But while Kit narrates her simple story, Crowley has many other fish surreptitiously sizzling in the fire. He is studying the nature of translation, the nature of personal identity, the nature of national identity; the ways in which poetry fails to be genuine poetry both when it is, and when it is not, politically "relevant." And finally the themes and the personal histories of this uncharacteristically realistic novel do not appear to be resolvable, apart from the angelic mythology explored in Falin's final poem.
I rate this book at four and a half stars, but I round it up because of my strong feeling that there's much more here than has yet met my eye. Perpetually fluttering his wings at this volume's edges and crannies is the figure of Vladimir Nabokov - also a "translator", also a Russian poet in exile, like Kit a fan of Lewis Carroll's Alice, and who famously adopted a position with regard to political relevance in art seemingly diametrically opposed to the one taken by Crowley's Falin. So, I suspect that this book is even more carefully crafted than its exquisite surface would suggest. In particular, its' worth considering whether by the time the story ends it is only poems that have been "translated."
15 of 16 people found the following review helpful
The Translator 21 Dec 2002
By A Customer - Published on Amazon.com
Format: Hardcover
This is one of the most powerful and moving books
I've ever read. Couldn't put it down and then couldn't
stop thinking about it afterwards. I'm still re-reading
passages in order to relive the sensations.
The act of translation and the ideas and issues surrounding
it are artfully used as a trampoline for delving into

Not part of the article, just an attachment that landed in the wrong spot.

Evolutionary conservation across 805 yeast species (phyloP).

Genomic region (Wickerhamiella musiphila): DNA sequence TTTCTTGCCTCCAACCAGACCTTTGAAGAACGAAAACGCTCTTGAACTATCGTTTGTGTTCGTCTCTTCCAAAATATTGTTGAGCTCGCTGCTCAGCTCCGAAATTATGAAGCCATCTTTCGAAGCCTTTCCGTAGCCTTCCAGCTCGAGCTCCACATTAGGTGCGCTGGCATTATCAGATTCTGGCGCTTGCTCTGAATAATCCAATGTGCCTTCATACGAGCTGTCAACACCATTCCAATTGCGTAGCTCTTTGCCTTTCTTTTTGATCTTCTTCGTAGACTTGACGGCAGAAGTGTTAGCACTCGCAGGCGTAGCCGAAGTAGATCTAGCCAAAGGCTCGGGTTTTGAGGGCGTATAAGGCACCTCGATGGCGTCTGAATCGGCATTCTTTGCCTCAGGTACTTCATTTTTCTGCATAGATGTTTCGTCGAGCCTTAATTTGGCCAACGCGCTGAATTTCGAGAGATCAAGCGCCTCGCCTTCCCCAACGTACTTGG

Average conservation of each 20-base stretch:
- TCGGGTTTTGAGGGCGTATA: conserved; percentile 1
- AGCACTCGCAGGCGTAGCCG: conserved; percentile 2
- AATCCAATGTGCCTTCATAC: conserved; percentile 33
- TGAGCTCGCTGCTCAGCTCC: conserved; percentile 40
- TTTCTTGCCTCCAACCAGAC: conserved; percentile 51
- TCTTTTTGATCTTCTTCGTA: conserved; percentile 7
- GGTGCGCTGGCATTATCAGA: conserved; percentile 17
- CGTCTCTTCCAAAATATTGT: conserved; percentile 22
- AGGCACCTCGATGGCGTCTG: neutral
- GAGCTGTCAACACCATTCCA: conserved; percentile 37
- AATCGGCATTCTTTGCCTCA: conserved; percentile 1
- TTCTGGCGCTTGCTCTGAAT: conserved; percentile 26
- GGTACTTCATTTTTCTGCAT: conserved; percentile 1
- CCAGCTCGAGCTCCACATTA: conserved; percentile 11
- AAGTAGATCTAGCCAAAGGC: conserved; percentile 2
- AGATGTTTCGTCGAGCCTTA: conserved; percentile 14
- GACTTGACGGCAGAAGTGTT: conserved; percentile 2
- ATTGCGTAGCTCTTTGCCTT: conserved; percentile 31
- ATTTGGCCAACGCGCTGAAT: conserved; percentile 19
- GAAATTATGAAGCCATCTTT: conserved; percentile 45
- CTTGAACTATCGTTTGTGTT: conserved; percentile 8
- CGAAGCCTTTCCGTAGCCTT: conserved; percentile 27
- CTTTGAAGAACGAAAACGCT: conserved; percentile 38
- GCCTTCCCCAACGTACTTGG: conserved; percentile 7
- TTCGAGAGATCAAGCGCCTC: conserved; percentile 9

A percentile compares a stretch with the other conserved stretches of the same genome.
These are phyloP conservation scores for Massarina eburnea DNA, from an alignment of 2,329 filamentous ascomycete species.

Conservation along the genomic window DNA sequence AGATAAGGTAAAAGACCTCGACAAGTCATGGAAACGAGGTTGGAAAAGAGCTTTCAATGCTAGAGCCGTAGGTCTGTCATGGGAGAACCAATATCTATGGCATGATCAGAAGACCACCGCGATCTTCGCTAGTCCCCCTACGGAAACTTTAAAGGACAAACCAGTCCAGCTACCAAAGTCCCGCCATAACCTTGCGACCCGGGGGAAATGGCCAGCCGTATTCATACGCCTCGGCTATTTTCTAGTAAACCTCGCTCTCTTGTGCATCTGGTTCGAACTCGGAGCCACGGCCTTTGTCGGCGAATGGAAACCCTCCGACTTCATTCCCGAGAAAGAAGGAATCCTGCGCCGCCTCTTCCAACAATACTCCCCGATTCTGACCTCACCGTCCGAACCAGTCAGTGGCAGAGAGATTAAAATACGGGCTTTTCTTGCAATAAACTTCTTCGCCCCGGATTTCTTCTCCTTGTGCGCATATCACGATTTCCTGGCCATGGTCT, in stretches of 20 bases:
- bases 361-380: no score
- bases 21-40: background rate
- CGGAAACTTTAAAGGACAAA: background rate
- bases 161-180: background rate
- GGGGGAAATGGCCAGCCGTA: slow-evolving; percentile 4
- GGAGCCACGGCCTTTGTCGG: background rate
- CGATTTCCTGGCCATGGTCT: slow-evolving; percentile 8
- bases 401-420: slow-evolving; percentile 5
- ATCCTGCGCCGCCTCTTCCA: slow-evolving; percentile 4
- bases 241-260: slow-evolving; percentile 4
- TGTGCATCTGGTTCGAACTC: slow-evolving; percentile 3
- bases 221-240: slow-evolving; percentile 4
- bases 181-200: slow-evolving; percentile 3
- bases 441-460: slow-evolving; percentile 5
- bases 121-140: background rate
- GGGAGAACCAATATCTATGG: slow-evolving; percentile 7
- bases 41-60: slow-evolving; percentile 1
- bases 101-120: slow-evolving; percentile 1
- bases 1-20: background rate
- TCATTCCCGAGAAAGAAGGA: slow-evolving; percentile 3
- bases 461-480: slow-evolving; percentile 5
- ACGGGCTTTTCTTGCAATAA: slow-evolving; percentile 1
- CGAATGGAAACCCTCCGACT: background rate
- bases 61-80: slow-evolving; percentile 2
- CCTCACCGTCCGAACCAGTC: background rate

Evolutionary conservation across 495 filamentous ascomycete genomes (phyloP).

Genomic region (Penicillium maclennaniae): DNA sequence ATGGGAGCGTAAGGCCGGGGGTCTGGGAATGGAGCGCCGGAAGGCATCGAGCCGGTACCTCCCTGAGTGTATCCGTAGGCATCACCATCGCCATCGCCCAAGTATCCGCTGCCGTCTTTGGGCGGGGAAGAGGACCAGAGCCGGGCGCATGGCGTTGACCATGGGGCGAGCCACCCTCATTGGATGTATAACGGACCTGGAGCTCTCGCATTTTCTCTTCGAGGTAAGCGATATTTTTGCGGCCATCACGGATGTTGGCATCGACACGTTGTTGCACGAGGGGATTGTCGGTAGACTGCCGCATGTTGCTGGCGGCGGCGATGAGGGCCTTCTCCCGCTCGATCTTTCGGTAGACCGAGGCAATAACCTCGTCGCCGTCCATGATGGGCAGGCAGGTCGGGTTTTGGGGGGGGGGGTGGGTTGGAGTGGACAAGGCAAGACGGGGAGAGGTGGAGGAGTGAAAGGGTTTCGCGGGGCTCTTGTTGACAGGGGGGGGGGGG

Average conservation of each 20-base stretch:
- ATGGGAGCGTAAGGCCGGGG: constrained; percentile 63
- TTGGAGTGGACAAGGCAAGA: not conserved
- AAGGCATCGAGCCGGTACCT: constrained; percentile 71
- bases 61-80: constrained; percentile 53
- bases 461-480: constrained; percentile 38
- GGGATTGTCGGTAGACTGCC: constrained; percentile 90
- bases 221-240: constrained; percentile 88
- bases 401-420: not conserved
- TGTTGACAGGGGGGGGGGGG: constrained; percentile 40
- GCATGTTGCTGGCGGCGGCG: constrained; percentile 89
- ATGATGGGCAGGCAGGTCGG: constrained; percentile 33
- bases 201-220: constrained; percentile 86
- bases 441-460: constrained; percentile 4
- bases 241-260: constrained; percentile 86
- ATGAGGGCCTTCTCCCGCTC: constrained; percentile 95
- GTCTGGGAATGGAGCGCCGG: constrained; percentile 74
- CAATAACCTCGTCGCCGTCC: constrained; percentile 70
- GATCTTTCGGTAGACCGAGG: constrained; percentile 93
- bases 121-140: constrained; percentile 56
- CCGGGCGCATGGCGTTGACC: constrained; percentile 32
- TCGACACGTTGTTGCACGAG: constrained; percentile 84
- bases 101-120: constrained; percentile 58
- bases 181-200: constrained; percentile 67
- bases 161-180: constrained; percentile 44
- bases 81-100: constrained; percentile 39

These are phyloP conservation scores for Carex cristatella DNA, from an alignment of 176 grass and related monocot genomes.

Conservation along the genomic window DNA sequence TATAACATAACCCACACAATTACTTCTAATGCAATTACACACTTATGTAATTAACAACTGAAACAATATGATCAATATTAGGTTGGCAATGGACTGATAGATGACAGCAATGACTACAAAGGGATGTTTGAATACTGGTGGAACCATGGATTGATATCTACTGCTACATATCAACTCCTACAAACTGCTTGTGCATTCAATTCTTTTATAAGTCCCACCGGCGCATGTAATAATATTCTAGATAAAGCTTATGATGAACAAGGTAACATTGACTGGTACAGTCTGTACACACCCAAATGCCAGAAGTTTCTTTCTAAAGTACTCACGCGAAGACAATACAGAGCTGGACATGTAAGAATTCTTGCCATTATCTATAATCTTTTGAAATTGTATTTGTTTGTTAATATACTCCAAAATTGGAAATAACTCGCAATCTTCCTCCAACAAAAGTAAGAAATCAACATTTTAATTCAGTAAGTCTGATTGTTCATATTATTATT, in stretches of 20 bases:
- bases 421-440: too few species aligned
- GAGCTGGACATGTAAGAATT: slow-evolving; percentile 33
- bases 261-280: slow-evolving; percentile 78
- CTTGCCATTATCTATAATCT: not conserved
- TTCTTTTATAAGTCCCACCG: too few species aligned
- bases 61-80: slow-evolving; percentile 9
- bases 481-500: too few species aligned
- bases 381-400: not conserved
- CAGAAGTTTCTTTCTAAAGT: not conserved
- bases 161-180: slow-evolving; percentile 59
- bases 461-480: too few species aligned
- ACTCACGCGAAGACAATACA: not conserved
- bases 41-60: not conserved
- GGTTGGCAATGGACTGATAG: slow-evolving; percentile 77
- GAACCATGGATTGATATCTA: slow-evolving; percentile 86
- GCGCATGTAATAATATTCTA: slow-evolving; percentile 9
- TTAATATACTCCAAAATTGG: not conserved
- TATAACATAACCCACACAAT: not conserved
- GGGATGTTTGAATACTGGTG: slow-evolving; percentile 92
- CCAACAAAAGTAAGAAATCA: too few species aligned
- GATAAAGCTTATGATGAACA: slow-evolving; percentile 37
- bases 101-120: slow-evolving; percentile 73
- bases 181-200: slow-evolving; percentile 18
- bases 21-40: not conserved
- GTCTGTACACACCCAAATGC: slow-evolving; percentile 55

many other interesting and emotional topics...
A wonderful, layered experience.
18 of 21 people found the following review helpful
Important people in your life want you to skip this book 27 Sep 2002
By "hallerj" - Published on Amazon.com
Format: Hardcover
This is the kind of reading experience in which you may find that you are breathing quietly and slowly, forgetting to eat or sleep, and letting the kids watch way too much television. The dog will mourn at your feet until you, as slowly as possible, turn the last page.
4 of 4 people found the following review helpful
Beautifully written 6 Feb 2008
By David Edmonds - Published on Amazon.com
Format: Paperback
Told during the 1960s with the Cuban Missile Crisis as a backdrop, John Crowley has created a smart love story in The Translator. The story follows Christa, a college student who develops a relationship with one of her instructors, Falin, a Russian poet who has been exiled from his country under mysterious circumstances. Much like the translations that Christa is making for Falin of his poems, their relationship is complicated and intricate. John Crowley's prose is beautifully written and the story is well paced. An overall enjoyable book.
13 of 17 people found the following review helpful
Crowley 26 Mar 2002
By T. Bisson - Published on Amazon.com
Format: Hardcover
I went to college in the Midwest in the early 60s so excuse me if I wax (is that a word?) a little rapturous. This is a scarily, scantily perfect little novel, the best thing on those odd dislocated years (1960-63) since Joan Baez's "Diamonds and Rust," and it has the same elegiac flatlands tone. It's about poetry and politics, of course. Oh, and storms.